Her father is Alex Munro, a comedian in—what Americans would call—the vaudeville tradition. All Janet’s childhood was lived traveling with her parents from theatre to theatre. She became used to meeting lots of new people but not making lasting friendships. Her world was one of quick hellos and good-byes. She spent no more than a week in school in any one place before her father had to move on.

She was seven when her mother died and so this, the closest friendship of any child, was broken, too. Janet was performing with her father by then, wearing her auburn hair in a straight, plastered-down fringe. Because of the color of her hair and her pint-size, her fellow-troupers called her “The Ginger Bit.”



“Daddy has always had a great capacity for enjoying himself,” Janet recalls. “He’s the one who taught me the enjoyment of laughter. He spoiled me terribly after Mother died. I guess he felt he had to give me something extra to make it up to me.”

Janet’s step-mother became her next long-term friend. The friendship is still going strong and Janet credits this woman with most of the good things that happened to her from her ninth year. She urged Janet to leave the variety shows and go into the legitimate theatre. She paid Janet’s way as a student with a repertory company. After five years of acting in repertory, Janet was assured by a talent scout that she was ready to try London. Her step-mother promptly gave up her job and took office work in London so that she could make a home for Janet.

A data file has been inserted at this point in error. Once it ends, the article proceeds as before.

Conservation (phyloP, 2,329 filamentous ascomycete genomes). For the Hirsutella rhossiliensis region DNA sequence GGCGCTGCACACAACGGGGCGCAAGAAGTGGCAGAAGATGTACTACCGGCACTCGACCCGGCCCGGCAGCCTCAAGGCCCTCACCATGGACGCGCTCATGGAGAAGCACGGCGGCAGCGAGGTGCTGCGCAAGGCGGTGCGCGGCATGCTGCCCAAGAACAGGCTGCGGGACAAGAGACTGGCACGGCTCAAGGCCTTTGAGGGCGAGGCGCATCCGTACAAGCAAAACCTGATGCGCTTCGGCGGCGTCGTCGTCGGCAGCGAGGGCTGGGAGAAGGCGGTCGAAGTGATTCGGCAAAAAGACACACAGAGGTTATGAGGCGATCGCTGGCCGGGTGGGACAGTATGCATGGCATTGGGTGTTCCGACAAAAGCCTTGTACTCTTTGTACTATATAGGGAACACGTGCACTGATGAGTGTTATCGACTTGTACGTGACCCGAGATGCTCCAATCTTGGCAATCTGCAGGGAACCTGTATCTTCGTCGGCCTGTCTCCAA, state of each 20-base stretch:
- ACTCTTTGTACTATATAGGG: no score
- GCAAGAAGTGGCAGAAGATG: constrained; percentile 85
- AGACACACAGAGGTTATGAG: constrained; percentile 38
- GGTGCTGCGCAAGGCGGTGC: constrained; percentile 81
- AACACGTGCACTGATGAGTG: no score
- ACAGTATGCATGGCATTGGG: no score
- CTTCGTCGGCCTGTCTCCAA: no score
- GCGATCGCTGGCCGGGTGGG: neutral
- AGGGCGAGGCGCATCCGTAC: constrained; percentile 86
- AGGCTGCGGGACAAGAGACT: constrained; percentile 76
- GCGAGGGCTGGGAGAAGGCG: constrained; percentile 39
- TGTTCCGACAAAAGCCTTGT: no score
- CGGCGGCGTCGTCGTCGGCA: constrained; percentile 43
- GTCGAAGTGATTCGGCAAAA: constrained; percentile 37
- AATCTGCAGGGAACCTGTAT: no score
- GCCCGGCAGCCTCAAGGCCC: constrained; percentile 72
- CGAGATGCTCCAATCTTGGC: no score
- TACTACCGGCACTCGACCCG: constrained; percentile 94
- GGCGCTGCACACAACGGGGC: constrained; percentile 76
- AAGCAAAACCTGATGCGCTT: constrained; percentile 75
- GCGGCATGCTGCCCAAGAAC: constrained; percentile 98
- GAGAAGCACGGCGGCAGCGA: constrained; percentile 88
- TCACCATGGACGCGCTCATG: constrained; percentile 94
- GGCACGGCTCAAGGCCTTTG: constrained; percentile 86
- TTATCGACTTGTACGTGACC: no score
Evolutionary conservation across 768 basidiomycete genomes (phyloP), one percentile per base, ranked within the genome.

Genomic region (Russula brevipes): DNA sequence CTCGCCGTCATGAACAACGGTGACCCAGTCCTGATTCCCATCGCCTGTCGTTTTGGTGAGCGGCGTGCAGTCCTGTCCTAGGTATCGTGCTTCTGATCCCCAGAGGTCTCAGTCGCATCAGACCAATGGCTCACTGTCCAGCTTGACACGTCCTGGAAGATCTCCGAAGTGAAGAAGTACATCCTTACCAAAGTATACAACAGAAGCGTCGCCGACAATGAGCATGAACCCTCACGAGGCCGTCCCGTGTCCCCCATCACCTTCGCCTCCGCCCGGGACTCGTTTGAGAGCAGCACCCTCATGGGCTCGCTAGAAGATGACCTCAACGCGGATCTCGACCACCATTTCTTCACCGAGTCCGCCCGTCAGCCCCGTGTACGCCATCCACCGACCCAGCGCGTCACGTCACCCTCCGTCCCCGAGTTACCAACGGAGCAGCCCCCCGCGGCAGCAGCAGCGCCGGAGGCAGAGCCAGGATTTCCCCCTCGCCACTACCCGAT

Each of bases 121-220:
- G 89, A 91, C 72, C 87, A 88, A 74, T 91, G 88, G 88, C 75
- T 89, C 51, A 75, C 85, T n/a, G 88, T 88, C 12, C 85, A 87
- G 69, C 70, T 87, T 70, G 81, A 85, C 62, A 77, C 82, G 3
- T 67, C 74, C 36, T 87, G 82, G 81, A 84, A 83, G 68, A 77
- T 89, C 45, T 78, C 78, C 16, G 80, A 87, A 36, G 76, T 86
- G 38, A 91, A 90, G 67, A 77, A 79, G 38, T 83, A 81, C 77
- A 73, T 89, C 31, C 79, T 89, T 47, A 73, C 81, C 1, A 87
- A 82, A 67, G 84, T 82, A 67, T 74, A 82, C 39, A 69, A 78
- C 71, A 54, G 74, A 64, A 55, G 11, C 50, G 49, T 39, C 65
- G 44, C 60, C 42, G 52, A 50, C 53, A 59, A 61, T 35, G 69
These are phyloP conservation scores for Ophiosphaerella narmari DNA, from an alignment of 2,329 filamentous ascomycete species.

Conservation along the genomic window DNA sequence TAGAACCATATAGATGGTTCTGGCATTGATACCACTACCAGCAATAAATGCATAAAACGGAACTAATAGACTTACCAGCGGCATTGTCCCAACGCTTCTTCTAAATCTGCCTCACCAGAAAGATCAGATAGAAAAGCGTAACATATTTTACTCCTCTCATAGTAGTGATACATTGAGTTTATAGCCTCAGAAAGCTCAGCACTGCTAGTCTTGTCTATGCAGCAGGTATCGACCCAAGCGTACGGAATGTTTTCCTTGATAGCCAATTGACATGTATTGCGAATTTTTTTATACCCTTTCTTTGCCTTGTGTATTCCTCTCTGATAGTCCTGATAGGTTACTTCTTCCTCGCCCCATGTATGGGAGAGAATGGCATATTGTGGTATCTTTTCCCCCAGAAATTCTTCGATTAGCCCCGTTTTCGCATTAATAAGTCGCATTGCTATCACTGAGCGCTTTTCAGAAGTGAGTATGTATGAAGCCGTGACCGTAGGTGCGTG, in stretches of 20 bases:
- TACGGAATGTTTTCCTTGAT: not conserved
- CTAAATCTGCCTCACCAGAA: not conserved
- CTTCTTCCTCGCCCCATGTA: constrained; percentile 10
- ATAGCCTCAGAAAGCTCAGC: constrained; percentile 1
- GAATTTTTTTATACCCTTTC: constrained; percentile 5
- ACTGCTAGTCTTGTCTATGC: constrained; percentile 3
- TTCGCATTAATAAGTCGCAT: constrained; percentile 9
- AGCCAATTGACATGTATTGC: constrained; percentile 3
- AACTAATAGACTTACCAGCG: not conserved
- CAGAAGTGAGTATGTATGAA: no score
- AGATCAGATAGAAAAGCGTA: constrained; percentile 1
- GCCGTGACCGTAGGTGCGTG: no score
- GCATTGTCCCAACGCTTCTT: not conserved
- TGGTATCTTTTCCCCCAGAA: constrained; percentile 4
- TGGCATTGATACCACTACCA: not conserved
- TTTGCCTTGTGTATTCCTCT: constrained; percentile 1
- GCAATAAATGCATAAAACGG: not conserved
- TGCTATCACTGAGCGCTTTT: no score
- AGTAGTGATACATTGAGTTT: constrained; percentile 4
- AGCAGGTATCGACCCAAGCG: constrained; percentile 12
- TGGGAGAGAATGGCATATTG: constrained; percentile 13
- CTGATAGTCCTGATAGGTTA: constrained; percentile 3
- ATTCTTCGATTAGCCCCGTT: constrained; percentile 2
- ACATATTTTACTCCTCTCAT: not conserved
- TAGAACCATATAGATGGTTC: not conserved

In London, Janet worked for tips as a hat-check girl in nightclubs so that she could look for work as an actress by day. She started a charm bracelet that records her steady but slow progress, purchasing a charm with every job she landed. The jobs began to come in 1957.

On her bracelet today there’s a dice for the 16-year-old Cockney girl she played in a movie called “The Small Hotel” a treasure chest for “The Tollenberg Terror,” a science-fiction thriller about monsters from outer space in which Janet played a 15-year-old; a policeman’s helmet charm for the TV comedy called “One Of Us,” Janet playing a 16-year-old delinquent. In “Trial By Candlelight,” she played a juvenile delinquent who kills herself and bought another charm—an airplane. And so it went. Until Walt Disney came.